The Australian Centre to Counter Child Exploitation (ACCCE) has recorded a dramatic increase in reports of online child sexual exploitation, from 17,400 in 2018 to 33,114 in 2021. The eSafety commissioner has warned that reports about technology being “weaponized to abuse children” surged since the start of the pandemic.

There has been a recent focus on the internet giants and what they are doing to combat abuse, but Omegle flies a little more under the radar. As does Roblox, a digital platform where people can make and share games and interact with other users’ avatars.

Meta’s New Facebook Parental Controls Show Social Media Still Doesn’t Like Responsibility

TechRadar reported:

Social media platforms have been facing criticism for their influence on young minds for at least a decade, and now Meta, Instagram’s and Facebook’s parent company, is implementing new features to actively address such concerns, such as the impact on teens’ mental health, across its platforms. These features include new parental supervision tools and privacy features.

Now, personally, I can see a lot of kids and teens simply choosing to not opt-in (I know I wouldn’t have), but what happens if a child does opt-in? Well, then the parents gain some control over their account, allowing them to impose a time limit, see and track who their teen/child follows or is followed by, and monitor how much time their kid spends on Instagram. However, the parents will not be privy to message content, which will remain private and encrypted.

It seems to me, the psychological problems caused and exacerbated by social media affect many demographics and age groups, with children being one of the most affected.

Social media companies still have plenty of incentive to keep us on their platforms for as long as possible, and this desire to keep us engaged appears to conflict with their responsibilities to safeguard their users — especially vulnerable ones. It seems if users really want to make sure they — and their loved ones — remain safe online, then the responsibility once again falls on the user.

Musk’s Tweet-Limiting Move Is to Prevent the Completion of the ‘AI-Censorship-Death-Star’

ZeroHedge reported:

Unless you’ve been hiding under a rock this weekend, you will know that Twitter CEO Elon Musk said Saturday that the social media platform will limit how many tweets users can read due to “extreme” levels of system manipulation and data scraping. Musk said in a statement that Twitter has applied the following temporary limits on users, with new unverified accounts limited to reading just 600 posts per day.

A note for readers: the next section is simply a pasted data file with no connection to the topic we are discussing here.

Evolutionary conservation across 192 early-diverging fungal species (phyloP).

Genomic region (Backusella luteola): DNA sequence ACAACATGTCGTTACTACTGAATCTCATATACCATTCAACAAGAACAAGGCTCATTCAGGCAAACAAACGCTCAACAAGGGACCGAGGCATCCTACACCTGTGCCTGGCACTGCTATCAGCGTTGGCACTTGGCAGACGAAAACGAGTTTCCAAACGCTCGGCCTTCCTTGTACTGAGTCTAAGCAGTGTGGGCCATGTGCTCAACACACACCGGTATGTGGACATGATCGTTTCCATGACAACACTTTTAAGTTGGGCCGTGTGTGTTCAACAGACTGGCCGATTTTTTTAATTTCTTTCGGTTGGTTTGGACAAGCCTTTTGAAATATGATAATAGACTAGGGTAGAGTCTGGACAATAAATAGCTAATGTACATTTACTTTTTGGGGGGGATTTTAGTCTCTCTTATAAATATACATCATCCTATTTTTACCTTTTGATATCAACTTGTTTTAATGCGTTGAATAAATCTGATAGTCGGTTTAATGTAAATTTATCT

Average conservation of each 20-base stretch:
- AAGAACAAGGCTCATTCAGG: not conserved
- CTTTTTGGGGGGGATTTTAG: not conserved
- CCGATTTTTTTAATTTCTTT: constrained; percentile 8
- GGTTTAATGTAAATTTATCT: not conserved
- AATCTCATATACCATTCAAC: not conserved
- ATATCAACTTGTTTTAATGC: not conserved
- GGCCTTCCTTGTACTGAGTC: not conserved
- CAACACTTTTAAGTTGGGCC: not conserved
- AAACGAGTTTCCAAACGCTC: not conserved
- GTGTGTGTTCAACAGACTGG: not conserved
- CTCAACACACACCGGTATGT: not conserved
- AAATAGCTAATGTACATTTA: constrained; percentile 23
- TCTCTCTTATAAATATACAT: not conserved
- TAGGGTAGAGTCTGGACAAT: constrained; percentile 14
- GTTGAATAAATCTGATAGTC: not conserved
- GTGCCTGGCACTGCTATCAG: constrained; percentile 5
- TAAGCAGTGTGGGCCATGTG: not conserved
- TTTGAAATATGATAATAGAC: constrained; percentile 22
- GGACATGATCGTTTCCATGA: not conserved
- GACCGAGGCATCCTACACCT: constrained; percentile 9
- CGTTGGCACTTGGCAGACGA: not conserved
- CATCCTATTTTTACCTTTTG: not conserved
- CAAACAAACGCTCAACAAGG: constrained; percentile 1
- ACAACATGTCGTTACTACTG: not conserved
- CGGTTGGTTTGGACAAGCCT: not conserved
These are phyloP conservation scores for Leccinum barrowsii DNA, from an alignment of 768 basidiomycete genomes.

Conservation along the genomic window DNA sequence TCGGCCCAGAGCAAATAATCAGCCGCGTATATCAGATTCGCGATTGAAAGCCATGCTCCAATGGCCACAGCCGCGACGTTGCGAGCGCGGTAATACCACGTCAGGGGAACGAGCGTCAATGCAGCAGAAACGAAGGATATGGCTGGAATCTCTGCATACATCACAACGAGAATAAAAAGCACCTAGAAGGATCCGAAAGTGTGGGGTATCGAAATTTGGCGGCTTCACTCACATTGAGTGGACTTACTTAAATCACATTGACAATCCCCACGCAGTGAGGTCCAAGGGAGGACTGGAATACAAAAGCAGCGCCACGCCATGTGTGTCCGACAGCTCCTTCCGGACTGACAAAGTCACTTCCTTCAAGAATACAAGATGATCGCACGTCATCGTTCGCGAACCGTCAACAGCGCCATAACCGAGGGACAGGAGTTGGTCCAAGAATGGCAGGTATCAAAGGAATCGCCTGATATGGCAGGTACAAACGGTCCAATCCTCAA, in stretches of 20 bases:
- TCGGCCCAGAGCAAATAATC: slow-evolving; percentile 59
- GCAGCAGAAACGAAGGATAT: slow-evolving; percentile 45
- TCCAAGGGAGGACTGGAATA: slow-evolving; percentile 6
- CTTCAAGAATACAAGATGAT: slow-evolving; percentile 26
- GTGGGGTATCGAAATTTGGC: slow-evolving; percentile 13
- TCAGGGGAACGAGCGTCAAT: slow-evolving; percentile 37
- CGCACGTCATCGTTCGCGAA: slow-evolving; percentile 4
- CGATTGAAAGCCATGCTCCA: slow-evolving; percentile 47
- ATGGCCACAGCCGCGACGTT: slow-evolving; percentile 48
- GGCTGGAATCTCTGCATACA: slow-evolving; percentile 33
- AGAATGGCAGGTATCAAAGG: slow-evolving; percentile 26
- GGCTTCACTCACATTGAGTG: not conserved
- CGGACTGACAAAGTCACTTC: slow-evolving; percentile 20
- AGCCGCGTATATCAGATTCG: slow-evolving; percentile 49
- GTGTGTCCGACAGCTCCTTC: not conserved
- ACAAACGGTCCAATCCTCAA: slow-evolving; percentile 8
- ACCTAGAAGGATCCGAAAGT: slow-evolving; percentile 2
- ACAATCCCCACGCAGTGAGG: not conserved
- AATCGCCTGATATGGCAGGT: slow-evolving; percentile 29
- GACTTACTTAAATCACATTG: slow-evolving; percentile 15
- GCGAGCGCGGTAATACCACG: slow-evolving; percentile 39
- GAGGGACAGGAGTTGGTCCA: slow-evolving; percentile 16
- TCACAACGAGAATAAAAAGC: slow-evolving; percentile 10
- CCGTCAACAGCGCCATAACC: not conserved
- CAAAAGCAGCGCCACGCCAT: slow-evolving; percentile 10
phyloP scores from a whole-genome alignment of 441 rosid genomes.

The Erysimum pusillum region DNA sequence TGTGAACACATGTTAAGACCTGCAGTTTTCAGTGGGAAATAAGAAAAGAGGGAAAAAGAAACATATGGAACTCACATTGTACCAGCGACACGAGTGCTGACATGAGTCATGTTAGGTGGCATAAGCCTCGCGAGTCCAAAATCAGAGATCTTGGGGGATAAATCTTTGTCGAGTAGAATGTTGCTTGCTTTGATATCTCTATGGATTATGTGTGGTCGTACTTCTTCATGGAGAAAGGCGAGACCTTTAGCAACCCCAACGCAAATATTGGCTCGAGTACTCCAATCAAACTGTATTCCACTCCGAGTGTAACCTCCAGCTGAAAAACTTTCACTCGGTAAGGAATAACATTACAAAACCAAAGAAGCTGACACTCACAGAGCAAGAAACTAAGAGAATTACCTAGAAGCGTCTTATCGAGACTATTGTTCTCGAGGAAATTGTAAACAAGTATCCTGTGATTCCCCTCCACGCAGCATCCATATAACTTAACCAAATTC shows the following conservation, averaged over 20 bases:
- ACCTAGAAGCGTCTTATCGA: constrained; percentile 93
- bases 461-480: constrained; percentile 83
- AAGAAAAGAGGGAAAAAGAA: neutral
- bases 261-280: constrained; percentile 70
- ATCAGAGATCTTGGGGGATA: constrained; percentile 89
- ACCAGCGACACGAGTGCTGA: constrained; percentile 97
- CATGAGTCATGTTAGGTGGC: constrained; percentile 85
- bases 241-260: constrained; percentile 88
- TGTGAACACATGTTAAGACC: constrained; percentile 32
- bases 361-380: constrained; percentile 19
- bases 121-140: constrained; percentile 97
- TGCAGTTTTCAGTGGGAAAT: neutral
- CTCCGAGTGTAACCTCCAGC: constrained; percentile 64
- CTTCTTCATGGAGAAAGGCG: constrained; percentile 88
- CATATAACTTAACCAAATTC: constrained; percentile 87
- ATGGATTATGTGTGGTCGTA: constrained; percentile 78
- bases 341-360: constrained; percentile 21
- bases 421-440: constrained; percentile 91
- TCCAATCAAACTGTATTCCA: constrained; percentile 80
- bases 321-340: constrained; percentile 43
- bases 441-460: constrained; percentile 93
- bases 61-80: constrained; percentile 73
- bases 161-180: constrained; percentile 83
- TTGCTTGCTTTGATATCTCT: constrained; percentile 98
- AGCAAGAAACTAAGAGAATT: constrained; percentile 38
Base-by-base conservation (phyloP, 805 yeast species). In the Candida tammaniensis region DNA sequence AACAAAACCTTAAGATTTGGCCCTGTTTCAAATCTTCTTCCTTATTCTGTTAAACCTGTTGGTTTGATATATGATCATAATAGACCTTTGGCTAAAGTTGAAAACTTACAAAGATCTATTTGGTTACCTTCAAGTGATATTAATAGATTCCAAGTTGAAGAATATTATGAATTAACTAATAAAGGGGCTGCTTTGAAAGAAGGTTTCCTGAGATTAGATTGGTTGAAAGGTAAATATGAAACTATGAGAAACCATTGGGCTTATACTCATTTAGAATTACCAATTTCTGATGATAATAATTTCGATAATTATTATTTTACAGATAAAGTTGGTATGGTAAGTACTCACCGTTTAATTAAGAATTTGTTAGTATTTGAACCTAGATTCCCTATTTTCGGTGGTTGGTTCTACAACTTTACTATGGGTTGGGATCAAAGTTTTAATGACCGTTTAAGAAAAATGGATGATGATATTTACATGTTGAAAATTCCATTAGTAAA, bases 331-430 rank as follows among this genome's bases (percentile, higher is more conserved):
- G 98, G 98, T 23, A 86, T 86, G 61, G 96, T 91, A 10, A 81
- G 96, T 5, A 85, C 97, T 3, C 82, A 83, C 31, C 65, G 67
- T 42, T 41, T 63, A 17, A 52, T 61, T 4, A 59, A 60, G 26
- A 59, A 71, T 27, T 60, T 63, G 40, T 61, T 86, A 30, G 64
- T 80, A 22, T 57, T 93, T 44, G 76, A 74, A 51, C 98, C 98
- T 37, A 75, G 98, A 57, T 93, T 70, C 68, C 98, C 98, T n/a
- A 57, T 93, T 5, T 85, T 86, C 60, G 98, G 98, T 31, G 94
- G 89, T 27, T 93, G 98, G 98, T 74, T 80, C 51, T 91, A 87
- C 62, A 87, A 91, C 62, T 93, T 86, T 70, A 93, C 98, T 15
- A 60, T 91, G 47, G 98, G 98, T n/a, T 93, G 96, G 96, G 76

Musk said at the time that hundreds of organizations or more were scraping Twitter data “extremely aggressively,” with a negative impact on user experience. However, there may be more to this than ‘user experience’ deterioration, or an effort by Musk to force more monetization.

Musk hinted at the ‘other’ reason in April, when he threatened to sue Microsoft, which has invested billions into OpenAI, after accusing the company of using Twitter data for training. This brings us to Mike Benz’s excellent discussion this morning of what may really be going on behind the scenes, that yet again — the world’s richest man could be the only one uncancellable enough to battle.

Benz begins his trek with the statement: “AI censorship is where all of the magic happens.” He points out, the Twitter Files showed how The FBI might come in and get 22 tweets censored, but AI is how IEP (and other 3rd-party censorship groups) were able to get 22 million tweets censored.”

Before 2016, Benz explains, you could not ‘control’ the internet; but since then, there has been an “AI Censorship Deathstar” under construction, which “relies on massive scraping of Twitter data to track trending narratives, to systemically surveil, to build intelligence dossiers, and to track and turn down — all at once — communities online.”

Stop Using Google Analytics, Warns Sweden’s Privacy Watchdog, as It Issues Over $1 Million in Fines

TechCrunch reported:

Sweden’s data protection watchdog has issued a couple of fines in relation to exports of European users’ data via Google Analytics which it found breached the bloc’s privacy rulebook owing to risks posed by U.S. government surveillance. It has also warned other companies against the use of Google’s tool.

The fines — just over $1.1 million for Swedish telco Tele2 and less than $30k for local online retailer CDON — are notable as they are the first such fines following a raft of strategic privacy complaints targeting Google Analytics (and Facebook Connect) back in August 2020.